The Starkville-MSU Area Rapid Transit, S.M.A.R.T. system is expanding to more effectively serve residents of Oktibbeha County.
Starting Oct. 1, the S.M.A.R.T. bus system will provide complementary paratransit services to all Oktibbeha County residents.
Jeremiah Dumas, the director of Parking and Transit Services at Mississippi State University, said the S.M.A.R.T. bus system, first implemented in 1996 to move students around campus, has continually grown to serve more purposes and patrons.
“It originally was set up just to be a student system. That’s it. It moved students from their parking location to their building,” Dumas said. “In 2011 and 2012 there were discussions, and even a little earlier than that, there was a need identified that we needed to focus on more than just students. It wasn’t just a need of moving people around campus, but we needed to look at moving people to campus, and then, through partnerships with the city, it was identified that there was a need for moving people in the city.”
From there, the system grew to include a paratransit service, which is a door-to-door transportation service for handicapped riders. In order to take part in this service, residents must go through an application process that includes doctor’s notes and an interview, much like applying for a handicapped parking pass.
Once in the system, residents simply call 24 hours in advance to ask for pick-up, and the transit system will take them from their home to their desired destination.
The S.M.A.R.T. bus system already provides limited paratransit services for residents located within 1.5 miles of the system’s 11 fixed routes, in keeping with federal mass transit fund requirements. However, when the Golden Triangle Planning and Development District stopped offering their paratransit services, the county approached S.M.A.R.T. to propose expanding its paratransit services to fill the handicap transportation void left by this organization.
The county agreed to allocate funds in order to help expand the S.M.A.R.T. paratransit system into the rest of Oktibbeha County.
“They are funding us $50,000 a year that will go into our operational budget, and that will allow us to then grow our paratransit system to the entire county,” Dumas said. “So instead of only providing service within that 1.5-mile range of our current system,we will now provide paratransit services to anyone within Oktibbeha county.”
Oktibbeha County Board of Supervisors President Orlando Trainer said the expansion of the S.M.A.R.T. bus system coincides with the growth of the county, and will be immensely helpful for those without personal transportation.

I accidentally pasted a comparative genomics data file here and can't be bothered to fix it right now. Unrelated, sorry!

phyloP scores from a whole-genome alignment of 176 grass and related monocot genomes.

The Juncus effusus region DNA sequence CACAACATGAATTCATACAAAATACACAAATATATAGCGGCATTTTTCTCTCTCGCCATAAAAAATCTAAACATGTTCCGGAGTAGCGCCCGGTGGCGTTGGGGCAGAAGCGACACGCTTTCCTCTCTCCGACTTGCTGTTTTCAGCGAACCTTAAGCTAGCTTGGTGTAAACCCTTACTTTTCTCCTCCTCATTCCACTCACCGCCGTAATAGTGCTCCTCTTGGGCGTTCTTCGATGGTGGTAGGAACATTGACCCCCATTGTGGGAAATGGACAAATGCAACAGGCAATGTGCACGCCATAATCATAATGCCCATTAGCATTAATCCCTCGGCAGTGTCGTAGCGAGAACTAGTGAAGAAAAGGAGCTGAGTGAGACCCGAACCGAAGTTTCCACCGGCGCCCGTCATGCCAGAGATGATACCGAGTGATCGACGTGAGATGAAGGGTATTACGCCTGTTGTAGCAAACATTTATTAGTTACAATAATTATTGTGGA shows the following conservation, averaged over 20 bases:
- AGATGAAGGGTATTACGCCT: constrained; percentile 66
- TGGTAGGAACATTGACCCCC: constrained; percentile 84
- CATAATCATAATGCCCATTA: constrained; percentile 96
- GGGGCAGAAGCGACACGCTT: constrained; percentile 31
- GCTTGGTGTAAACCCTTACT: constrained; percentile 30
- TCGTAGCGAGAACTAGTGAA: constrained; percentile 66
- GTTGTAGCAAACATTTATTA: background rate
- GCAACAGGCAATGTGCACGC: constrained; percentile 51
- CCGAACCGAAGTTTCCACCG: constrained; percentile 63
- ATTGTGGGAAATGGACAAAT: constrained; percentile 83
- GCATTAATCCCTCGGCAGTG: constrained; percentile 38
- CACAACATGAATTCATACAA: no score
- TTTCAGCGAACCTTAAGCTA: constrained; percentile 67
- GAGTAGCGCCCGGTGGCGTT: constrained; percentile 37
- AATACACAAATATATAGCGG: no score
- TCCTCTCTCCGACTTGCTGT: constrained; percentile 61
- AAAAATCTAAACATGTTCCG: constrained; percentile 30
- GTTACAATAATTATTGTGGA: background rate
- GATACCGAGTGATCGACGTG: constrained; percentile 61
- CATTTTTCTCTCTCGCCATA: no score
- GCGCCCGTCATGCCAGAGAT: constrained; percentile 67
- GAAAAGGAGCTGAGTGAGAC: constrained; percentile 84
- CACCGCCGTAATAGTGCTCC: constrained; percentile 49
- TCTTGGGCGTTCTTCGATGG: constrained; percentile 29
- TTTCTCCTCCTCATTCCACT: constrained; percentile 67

“The county’s growing and as the county continues to grow, you have different individuals who have different perspectives as far as the things they think will make the county a much better place to live,” Trainer said. “I think expanding S.M.A.R.T. bus services will give individuals who have issues of transportation, ... an opportunity to be able to go from place to place and enhance their quality of life, get them where they need to be, get them back home when they need to go back.”
Trainer also expressed the hope for future plans of being able to provide paratransit services outside of Oktibbeha County to locations like the airport.
Dumas said although providing transportation for students is important, students generally are able-bodied or capable of finding another means of transportation, while those who are handicapped or of a lower socioeconomic level are not.
“When we see that we are providing a service to people in this community that do not have another option of transportation and cannot walk and don’t have a means to get to their doctor’s appointments other than paying someone an astronomical taxi cost, those impacts on quality of life," Dumas said. "When we know we are benefitting someone’s fundamental quality of life, then those are big positives for us when we look at that service and how it impacts people across the community."
Starkville Mayor Lynn Spruill said she is very excited to see this addition to the S.M.A.R.T. bus system, and hopes it continues to expand its routes.
“I think the S.M.A.R.T. bus is a wonderful system, so I have long hoped that they would be able to have enough funding to go out into the county and to help those folks, in this case it is the paratransit services. I am delighted that some of those people who are in need of the paratransit system will be able to be helped by it,” Spruill said. “I’m also hopeful that one day in the not-too-distant future, the county will work with the S.M.A.R.T. bus system to expand the regular bus service out into the county.”